The construction process has one universal constant – change! There are always variations which arise as projects progress. These variations are due to a large number of factors, including changing owner requirements or desires, differing physical conditions on the site, obscure contract documents or details, and so on. Variations are so common that general conditions of the contract documents have well defined procedures for negotiation of the terms of the variation process.
In the United Arab Emirates, the general conditions for the construction process are routinely guided by the documents developed and published by the International Federation of Consulting Engineers (FIDIC). There are three different structures for the FIDIC Conditions of Contract:
*The FIDIC Red Book: The Conditions of Contract for Construction – For Building and Engineering works designed by the Employer. This form of the general condition covers traditional, design-bid-build contracts.
* The FIDIC Yellow Book: The Conditions of Contract for Plant and Design Build – For Electrical & Mechanical Plan & for Building and Engineering Works Design by the Contractor – Plant and Design Build Contracts
*The FIDIC Silver Book: The Condition of Contract for EPC Turnkey ProjectsThe process of variations will be examined using the 1999 FIDIC Red Book, which accommodates the traditional design-bid-build process whereby design and construction elements are separated. This traditional DBB structure of project delivery is diagrammed in Figure 1.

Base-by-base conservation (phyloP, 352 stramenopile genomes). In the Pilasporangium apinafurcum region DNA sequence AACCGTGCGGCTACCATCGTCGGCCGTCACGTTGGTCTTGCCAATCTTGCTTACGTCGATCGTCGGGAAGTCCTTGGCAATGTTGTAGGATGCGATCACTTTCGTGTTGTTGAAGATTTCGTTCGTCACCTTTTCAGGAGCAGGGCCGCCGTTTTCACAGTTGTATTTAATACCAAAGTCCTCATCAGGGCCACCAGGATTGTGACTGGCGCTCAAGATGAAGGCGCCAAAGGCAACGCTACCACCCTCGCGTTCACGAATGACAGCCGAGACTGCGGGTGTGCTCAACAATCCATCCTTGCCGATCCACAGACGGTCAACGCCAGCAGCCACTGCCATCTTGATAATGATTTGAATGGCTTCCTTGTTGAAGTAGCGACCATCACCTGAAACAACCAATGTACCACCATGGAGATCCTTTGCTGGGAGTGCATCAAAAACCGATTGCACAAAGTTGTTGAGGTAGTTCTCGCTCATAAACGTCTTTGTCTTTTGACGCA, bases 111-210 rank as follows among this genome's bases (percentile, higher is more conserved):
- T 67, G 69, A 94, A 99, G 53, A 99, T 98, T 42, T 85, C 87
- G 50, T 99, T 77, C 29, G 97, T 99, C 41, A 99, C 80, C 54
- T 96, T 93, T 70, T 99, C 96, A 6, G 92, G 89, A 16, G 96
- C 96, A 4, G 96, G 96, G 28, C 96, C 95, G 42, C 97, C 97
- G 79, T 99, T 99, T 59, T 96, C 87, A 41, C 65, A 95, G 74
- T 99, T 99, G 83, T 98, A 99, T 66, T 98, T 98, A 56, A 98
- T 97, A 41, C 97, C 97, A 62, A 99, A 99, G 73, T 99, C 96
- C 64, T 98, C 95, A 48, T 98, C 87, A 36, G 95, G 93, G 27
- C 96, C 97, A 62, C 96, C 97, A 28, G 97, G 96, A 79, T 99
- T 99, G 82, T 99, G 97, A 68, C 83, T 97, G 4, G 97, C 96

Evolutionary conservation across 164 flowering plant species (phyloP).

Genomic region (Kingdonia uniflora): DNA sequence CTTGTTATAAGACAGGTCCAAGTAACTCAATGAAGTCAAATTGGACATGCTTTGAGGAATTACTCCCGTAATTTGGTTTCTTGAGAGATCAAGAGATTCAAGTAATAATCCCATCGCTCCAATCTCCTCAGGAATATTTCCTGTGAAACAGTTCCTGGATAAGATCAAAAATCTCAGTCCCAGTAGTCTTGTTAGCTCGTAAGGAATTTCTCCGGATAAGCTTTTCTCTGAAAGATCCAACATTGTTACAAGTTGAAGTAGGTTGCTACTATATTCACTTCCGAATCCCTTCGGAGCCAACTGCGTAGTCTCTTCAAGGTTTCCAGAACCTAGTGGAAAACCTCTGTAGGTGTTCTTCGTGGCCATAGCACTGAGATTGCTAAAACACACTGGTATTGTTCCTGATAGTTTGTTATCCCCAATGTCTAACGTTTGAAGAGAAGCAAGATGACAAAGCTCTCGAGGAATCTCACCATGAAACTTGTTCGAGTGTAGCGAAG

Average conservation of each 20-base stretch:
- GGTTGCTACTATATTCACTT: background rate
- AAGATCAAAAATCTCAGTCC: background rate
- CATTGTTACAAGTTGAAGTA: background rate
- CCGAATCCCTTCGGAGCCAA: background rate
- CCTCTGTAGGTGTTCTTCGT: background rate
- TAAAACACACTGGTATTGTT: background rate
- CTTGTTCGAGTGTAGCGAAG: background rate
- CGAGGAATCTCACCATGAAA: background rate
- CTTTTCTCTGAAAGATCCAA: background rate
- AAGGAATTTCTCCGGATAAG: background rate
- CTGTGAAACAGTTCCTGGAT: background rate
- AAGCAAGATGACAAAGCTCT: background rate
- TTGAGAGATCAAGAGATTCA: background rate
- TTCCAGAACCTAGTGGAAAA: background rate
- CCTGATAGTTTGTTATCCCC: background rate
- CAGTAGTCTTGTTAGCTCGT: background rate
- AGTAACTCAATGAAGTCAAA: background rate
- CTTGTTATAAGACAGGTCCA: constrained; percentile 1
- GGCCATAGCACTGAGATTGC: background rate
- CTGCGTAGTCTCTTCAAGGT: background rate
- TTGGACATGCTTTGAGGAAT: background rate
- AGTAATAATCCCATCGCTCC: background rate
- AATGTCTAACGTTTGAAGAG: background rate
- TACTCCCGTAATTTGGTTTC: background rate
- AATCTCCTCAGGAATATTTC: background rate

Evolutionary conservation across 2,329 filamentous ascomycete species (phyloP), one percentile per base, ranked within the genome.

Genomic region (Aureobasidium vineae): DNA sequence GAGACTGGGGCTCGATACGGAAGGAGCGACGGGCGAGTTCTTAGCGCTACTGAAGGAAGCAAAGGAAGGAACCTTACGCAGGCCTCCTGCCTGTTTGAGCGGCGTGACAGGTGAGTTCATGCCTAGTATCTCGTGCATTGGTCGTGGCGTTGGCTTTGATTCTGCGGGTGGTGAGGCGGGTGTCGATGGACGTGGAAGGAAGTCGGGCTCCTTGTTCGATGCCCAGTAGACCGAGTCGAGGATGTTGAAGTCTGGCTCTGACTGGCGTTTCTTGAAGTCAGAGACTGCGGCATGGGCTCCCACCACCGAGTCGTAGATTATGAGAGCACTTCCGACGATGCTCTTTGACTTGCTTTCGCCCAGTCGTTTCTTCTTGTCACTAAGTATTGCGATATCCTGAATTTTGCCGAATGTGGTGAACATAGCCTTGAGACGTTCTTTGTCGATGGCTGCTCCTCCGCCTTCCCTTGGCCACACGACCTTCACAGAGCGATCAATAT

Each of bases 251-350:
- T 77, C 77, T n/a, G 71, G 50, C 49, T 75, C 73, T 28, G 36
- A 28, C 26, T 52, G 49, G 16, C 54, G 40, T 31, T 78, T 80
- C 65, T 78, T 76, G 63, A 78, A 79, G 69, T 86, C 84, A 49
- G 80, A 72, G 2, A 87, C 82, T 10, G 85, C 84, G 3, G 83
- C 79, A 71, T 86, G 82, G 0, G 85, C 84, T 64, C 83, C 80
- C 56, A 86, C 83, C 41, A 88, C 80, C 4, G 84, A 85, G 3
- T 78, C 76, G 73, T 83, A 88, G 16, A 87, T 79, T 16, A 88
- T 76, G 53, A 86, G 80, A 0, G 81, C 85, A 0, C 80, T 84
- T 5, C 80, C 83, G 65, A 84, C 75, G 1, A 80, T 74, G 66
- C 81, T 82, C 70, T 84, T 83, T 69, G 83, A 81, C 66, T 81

The traditional form of construction project delivery is driven by the project owner whom initiates the project and is tied to all life-cycle elements from concept to completion. Frequently, the owner contracts with an architectural and/or engineering design professional to assist with conceptual and preliminary design. Such steps within the project life-cycle assist with development and refinement of concepts in order to focus the design professional for detailed design. Through this detailed design process, contract documents, such as the plans and specifications, are generated.
Upon completion of the design, the tendering process is initiated and a contractor solicited, often through a competitive bid process. Tendering consultation may be given to the owner by the design professional or may be separately contracted to a consulting engineer. In either case, such parties are contracted to the owner and do not have a contractual relationship with the contractor. A separate contract is awarded to the General Contractor (G/C) whom may utilize subcontractors as an extension of their workforce for completion of the work activities required. The subcontractors enter into separate contractual arrangements with the G/C and are not contractually obligated to the owner.